Album in Focus: The Ark Work – Liturgy (2015)


Here we have an interesting album. I want to rant about this album simply because it’s so interesting.

The Ark Work has several flaws, and I’d like to cover that part first. Firstly, MIDI instruments. They literally start to get annoying less than 30 seconds into the opener Fanfare and pretty much stay annoying throughout the entire album. Secondly, the production. While it isn’t the most atrocious I’ve heard, it sure as hell did make me grimace when first listening to it. Doesn’t help that there are a million different instruments + applause (???). Thirdly, the vocals. Speaking instead of screaming? No thanks. These are three most apparent flaws that severely handicap this album from the first second onwards.

With that being said, what are the good things about this album? Firstly, the album art is superb. Two statues of angels in an ordinary setting. The contrast here is subtle (way more subtle then in their previous work Aesthetica) and truly does set the tone for the whole album. (i.e. expect strange things that shouldn’t be there) Secondly, the purpose of this album, and Liturgy is a whole. In a tl;dr, Hunter Hunt-Hendrix, the band’s leader, has a philosophy for music, and, on a very abstract level, he intends to convey this philosophy through his music, (pretentiously) declared as “transcendental black metal”. While the creation of a new subgenre using large words seems like a superficial, hipsterish attempt to distance oneself from the original genre, the band, or at least HHH, seems to take it seriously. And with that comes the ambitious attempt to crystallize the emotions of this transcendental philosophy through the creation of music. That deserves credit, and it definitely shows in the music.

And that’s the third great thing about this album: the music. Don’t get me wrong, certain choices made are quizzical and downright weird. Quetzalcoatl, deemed by even those who hate The Ark Work as one of the best tracks of the album, unnaturally stands out when listening to the work as a whole. But musical chaos does sound great at times. It’s for this very reason that I find Kel Valhaal, a chaotic concoction of Fanfare and God knows what else, to be the best and most interesting song in the album. There’s just something about that main riff. Annoying, but strangely enchanting.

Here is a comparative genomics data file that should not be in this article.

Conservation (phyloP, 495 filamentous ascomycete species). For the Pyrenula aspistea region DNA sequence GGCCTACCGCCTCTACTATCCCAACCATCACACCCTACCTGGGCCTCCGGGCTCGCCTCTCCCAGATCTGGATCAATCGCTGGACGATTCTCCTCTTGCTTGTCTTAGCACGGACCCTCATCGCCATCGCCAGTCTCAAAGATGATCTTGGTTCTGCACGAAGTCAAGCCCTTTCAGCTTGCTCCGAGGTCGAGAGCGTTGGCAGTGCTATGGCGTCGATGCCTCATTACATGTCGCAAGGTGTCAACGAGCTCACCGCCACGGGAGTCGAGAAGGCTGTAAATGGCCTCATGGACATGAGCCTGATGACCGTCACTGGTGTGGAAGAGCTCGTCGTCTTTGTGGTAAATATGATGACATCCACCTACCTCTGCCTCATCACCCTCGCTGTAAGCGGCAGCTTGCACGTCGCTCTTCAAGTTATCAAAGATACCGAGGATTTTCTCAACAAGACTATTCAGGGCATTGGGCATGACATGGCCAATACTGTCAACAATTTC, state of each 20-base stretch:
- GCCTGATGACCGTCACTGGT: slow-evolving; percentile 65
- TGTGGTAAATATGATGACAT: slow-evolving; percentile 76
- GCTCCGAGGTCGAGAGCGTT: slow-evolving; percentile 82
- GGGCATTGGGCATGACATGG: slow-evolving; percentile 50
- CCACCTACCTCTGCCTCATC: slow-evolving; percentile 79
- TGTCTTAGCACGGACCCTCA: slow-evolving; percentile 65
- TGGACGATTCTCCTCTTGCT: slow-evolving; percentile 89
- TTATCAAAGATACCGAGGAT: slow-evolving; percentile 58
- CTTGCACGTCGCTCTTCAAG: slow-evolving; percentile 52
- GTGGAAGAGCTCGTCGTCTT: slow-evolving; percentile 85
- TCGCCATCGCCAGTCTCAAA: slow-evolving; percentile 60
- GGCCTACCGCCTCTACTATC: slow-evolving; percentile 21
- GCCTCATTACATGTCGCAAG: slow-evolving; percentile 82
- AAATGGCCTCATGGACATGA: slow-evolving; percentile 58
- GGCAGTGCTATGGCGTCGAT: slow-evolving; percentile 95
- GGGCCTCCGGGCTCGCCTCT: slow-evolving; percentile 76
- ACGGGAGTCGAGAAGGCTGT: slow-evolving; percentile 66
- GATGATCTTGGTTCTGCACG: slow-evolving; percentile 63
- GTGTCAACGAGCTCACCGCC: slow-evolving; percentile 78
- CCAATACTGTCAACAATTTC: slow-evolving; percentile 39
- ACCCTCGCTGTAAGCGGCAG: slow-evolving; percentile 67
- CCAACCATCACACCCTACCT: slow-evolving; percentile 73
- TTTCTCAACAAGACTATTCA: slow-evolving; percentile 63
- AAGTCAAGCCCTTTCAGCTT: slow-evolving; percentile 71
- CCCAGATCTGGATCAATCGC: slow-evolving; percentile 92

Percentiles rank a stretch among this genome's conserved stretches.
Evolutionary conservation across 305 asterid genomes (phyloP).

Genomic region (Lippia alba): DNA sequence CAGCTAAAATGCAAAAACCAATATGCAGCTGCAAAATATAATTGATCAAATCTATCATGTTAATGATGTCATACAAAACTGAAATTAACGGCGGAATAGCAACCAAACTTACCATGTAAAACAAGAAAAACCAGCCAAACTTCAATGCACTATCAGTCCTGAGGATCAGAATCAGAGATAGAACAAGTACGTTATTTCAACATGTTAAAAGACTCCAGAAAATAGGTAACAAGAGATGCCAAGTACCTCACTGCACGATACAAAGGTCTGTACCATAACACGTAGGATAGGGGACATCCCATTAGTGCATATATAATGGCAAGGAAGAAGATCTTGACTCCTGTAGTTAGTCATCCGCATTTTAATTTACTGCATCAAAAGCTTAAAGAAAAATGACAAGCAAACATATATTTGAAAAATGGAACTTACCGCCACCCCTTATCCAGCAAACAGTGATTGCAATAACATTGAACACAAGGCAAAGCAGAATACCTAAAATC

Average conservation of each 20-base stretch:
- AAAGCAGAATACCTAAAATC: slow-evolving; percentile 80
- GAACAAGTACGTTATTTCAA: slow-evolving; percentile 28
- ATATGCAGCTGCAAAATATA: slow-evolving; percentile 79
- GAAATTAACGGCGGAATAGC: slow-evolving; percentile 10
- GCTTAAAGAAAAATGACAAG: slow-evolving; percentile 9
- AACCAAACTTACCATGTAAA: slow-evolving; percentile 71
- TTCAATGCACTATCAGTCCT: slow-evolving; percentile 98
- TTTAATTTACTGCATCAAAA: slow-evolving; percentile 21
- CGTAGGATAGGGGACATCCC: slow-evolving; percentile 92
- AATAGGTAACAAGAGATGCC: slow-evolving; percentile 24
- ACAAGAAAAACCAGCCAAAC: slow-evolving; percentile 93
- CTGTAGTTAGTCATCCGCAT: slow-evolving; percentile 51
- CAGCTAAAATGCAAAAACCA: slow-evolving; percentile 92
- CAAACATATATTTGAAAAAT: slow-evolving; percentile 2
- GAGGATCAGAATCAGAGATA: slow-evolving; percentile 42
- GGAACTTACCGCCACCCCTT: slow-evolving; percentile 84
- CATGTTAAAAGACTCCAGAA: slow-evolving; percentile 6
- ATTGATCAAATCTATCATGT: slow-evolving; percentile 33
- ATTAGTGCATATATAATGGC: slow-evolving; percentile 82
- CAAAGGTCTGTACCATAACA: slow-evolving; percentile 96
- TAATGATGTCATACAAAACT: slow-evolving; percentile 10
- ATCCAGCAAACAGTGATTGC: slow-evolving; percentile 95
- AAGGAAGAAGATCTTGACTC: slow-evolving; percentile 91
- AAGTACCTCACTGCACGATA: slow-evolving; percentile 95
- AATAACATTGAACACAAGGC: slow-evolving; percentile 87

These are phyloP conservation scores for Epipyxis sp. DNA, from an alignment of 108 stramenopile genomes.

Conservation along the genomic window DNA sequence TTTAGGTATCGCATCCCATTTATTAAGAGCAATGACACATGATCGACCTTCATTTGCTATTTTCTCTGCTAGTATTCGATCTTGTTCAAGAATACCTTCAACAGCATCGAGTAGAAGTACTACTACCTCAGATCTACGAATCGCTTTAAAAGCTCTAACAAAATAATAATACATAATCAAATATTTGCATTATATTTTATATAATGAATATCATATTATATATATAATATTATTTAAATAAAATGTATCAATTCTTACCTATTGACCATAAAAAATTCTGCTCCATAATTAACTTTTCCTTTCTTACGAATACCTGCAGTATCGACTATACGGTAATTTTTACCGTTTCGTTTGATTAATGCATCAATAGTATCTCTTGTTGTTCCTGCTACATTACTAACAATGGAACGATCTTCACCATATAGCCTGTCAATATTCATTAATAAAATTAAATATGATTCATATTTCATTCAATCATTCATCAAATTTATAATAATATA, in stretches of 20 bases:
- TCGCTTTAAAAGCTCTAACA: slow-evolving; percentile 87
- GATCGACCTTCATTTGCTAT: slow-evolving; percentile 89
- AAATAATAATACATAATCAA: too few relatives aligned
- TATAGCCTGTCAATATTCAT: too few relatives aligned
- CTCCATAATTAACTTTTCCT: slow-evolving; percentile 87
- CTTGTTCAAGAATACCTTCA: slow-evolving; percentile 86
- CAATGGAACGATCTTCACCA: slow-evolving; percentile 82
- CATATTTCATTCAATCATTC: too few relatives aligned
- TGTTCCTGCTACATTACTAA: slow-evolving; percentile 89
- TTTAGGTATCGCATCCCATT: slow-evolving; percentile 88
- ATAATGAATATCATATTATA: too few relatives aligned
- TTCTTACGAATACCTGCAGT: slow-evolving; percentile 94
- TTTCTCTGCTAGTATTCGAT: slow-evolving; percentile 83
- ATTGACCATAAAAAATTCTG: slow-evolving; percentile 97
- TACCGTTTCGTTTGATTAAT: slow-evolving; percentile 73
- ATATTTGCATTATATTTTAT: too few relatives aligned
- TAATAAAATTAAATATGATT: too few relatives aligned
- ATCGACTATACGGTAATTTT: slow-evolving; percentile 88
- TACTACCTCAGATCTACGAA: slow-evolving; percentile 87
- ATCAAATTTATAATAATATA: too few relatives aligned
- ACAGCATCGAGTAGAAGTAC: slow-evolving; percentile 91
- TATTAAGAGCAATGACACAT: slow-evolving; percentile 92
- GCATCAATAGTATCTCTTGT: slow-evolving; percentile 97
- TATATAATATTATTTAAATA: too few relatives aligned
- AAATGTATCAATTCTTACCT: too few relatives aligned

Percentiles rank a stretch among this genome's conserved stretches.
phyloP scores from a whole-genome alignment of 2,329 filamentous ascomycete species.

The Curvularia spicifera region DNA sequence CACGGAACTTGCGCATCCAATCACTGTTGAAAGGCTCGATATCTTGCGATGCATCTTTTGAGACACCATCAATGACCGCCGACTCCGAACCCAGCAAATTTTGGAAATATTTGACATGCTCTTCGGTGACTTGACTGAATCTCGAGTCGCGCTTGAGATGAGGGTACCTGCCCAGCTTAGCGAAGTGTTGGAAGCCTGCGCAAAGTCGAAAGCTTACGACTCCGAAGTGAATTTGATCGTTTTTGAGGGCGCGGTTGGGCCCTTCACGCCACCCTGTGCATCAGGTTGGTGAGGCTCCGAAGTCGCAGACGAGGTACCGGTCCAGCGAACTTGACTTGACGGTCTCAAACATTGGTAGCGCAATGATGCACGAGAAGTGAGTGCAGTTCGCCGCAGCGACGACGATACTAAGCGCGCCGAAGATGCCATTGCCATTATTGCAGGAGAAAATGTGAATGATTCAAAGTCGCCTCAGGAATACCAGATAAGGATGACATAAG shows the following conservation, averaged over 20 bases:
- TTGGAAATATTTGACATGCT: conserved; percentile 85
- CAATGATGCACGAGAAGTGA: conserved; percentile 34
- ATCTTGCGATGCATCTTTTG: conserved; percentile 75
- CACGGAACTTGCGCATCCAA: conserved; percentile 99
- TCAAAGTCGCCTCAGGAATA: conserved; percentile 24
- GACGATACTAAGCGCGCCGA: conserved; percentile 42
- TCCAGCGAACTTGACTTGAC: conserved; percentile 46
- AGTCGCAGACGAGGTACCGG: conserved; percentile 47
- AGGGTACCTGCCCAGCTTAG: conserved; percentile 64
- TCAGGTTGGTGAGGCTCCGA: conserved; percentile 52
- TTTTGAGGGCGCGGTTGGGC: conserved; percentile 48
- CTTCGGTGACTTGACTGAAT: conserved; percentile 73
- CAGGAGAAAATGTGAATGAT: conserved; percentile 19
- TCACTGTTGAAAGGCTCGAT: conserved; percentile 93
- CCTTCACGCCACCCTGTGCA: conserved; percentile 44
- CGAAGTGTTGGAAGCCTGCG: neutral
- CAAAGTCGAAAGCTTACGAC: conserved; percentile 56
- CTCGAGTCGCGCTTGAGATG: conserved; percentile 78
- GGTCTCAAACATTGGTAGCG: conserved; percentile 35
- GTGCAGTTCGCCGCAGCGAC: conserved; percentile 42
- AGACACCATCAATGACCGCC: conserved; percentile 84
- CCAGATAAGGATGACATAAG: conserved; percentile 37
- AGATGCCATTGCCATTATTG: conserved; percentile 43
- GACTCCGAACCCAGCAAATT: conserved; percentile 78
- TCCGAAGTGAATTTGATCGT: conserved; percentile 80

The strange part is that, despite all the tracks being part of the same “transcendental” subgenre, there is great musical variety. While this does not work in favor of some songs (Quetzalcoatl, Vitriol), it does for others (Kel Valhaal, Reign Array). As a whole, despite the “transcendence”, there is a certain inconsistency that some might like, but I definitely don’t. When listening to the album as a whole, it has to be said that interest generally diminishes halfway through.

As a whole, The Ark Work is a musical manifesto that demands to be acknowledged, but ends up being shunned. HHH has a vision for Black Metal, and a vision for his band. Who knows? Maybe his manifesto (both written and musical) would be accepted as a pioneering work in the realm of “transcendence”. Maybe all of metal would undergo a dramatic schism, forming the hyperbolic and transcendent strata. Or maybe not. In fact, probably not. But for what it is, The Ark Work is worth checking simply because it demands to be treated differently.

Rating: 3.5/5
Revised Rating (Sept 2017): 4.5/5


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